77 minutes of video
77 minutes of audio
25 pages of transcript
12 pages of handouts
Here we walk through several press trip itineraries to show who and what to pitch to set up a varied portfolio of coverage for each trip. We discuss five techniques you can use to ensure an impressive pitch portfolio to accompany any press trip request, and how to handle this process whether you’ve never been published and have no connections or have editors that you work with already but perhaps want to branch out to a new subject or geographic area.
Pitching is pitching is pitching.
If you know how to pitch, you can get magazine assignments, secure spots on press trips and land gigs writing blogs for company whether you’re battling the hordes flocking to respond to an online job ad or blazing a trail and cold emailing a tour company owner you’ve never met who isn’t technically in the market for a writer.
If you can nail one you can nail them all?
I think so, based on what I’ve seen not only in my own days as a travel writer, but also based on conversations with other busy, high-earning travel writers.
But many people don’t feel that way. I get regular emails, pitch review requests, and questions in coaching calls about how to do just one of these types of pitching exactly and then how to do another type exactly.
All successful pitching, however, centers on the same thing: zeroing in on what the recipient wants and making them confident you can provide it.
In the case of pitching magazines, that means shaping your idea to fit an exact section of the magazines, giving a time peg for why the idea needs to run now, and showing the editor through the information you provide (and don’t–over writing is a big red flag to editors) that you understand how to put together a story.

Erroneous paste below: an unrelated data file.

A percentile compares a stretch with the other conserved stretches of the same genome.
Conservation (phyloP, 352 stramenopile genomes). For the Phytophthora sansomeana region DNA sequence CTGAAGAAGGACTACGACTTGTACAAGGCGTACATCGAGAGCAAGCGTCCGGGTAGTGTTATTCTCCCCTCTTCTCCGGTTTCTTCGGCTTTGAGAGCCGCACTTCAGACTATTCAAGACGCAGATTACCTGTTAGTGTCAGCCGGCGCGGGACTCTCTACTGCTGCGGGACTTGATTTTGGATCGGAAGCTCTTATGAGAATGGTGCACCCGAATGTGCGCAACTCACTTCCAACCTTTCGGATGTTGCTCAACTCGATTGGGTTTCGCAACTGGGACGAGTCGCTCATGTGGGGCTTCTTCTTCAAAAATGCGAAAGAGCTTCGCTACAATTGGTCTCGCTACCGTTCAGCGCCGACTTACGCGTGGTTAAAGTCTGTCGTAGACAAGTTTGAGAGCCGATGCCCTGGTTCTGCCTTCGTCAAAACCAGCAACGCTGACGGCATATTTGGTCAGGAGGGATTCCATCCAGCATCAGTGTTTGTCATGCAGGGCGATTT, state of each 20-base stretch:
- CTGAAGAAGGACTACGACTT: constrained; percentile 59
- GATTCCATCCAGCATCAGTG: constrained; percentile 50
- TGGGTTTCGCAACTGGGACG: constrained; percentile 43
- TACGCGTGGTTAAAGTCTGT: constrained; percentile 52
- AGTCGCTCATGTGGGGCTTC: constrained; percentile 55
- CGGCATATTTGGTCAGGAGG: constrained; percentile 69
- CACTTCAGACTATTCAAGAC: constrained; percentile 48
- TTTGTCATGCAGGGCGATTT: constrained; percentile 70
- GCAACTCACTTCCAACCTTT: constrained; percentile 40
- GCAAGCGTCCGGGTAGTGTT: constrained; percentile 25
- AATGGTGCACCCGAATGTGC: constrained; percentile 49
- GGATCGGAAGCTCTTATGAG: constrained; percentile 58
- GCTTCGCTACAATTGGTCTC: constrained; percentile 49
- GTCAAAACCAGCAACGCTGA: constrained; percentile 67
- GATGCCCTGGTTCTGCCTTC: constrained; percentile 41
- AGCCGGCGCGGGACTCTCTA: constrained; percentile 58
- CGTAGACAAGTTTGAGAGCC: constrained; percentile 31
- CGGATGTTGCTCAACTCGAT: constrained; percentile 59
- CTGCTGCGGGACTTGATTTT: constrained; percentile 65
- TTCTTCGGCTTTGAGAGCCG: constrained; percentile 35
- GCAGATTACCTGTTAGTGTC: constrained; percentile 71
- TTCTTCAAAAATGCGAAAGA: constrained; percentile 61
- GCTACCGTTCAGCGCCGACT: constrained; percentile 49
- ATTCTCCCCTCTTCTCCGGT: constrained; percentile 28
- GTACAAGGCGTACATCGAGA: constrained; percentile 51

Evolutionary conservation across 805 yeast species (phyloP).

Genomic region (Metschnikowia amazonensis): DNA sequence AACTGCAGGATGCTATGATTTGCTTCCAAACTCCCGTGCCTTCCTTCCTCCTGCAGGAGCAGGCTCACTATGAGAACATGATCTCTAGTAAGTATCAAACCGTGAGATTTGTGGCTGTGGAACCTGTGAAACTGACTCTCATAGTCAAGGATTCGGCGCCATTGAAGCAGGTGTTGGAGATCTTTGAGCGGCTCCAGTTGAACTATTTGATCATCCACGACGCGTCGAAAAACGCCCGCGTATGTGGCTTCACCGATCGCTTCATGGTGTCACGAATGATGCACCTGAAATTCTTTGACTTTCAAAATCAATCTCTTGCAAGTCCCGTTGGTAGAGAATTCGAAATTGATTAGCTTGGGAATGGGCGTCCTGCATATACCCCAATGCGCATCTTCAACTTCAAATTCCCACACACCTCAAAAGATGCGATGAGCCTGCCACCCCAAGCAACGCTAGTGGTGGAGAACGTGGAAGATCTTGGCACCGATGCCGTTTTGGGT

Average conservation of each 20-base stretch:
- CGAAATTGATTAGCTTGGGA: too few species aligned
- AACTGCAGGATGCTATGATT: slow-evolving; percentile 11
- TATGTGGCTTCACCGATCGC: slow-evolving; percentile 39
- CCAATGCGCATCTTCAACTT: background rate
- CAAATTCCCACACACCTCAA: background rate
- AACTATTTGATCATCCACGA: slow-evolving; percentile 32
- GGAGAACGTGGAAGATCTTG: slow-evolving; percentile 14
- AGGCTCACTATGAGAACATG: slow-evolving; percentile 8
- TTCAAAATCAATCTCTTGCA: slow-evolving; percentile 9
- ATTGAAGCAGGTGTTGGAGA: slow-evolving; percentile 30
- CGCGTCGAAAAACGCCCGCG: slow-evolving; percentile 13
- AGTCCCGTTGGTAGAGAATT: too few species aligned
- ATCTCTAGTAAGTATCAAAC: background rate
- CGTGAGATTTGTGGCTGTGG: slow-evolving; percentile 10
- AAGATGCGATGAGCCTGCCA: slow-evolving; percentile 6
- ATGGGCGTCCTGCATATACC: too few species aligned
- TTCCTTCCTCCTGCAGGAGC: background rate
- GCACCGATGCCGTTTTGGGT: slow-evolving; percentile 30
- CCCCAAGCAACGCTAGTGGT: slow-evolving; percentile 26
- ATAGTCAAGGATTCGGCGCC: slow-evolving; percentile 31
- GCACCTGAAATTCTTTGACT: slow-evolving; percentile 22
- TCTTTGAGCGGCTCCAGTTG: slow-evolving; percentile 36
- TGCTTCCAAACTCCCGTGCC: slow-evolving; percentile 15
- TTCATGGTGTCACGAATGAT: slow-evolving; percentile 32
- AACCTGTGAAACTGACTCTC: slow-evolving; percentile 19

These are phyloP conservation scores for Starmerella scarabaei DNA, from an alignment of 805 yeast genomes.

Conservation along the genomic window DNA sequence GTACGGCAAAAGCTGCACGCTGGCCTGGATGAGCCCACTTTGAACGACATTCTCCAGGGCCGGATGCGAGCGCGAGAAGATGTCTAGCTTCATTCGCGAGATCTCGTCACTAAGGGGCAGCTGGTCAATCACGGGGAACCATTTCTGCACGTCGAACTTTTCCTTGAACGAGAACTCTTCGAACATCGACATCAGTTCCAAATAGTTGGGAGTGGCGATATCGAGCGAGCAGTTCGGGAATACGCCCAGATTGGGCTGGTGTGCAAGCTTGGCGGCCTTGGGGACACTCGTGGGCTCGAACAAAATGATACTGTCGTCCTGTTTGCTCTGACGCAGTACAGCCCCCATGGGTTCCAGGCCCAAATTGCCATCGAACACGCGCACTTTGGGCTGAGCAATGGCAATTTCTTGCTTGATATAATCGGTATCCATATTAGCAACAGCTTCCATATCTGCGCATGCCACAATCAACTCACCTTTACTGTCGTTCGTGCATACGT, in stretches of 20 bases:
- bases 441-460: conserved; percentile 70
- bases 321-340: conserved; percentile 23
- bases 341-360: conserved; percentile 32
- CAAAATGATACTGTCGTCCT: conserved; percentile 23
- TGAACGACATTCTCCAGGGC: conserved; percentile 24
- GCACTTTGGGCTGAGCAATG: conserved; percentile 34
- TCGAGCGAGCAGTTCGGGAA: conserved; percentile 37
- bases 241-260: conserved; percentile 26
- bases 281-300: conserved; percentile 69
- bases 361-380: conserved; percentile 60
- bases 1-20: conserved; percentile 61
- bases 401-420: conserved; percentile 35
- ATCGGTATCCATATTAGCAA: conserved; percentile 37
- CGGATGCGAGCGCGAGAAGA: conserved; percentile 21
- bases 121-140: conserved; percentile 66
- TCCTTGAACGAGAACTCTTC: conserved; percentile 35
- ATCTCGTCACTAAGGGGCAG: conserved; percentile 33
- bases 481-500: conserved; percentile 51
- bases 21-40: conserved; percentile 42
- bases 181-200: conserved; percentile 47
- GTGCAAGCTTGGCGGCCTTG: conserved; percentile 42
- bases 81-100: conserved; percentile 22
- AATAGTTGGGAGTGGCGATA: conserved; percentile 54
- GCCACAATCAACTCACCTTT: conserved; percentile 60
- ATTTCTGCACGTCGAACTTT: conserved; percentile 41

In the case of pitching companies you want to do travel content marketing work for, your pitch shows them a clear industry figure on ROI so they’re not afraid to pay your rates and wows them with your insights on what their site is lacking and how you plan to fix it.
But with press trips, I see a lot of folks fall flat because it seems like the formula is different for every trip.
Some trips have more attractions or more hotels. Some are sponsored by a hotel but include a lot of other local activities.
And the result is that many people think the only solution is to put articles on the entire trip, which is a lot of ground to cover–the kind of thing, like a said above, that makes new-to-you editors worry.
It’s not effective and it several limits your options in terms of the number of places you can place a story.
It’s why many people end up just covering press trips on their own blogs or other blogs that pay little or nothing.
But today, we’re going to discuss the best way to give a press trio organizer what they’re looking for (the most coverage possible) while getting you what you want (a spot on the trip) and something that you didn’t even realize you could be getting from press trips (quite a bit of money by placing a high number of articles).
In this webinar, part of our series on setting up free travel as a travel writer, we’ll walk step by step through several press trip itineraries to show who and what to pitch to set up a varied portfolio of coverage for each trip.
We’ll discuss five techniques you can use to ensure an impressive pitch portfolio to accompany any press trip request, and how to handle this process whether you’ve never been published and have no connections or have editors that you work with already but perhaps want to branch out to a new subject or geographic area.
We will cover:
– Five approaches to breaking your trip into article ideas
– Live workshopping how to generate ideas using actual trip itineraries
– Frequent questions on multi-pitching, pitching press trips, and pitching when you’ve never been published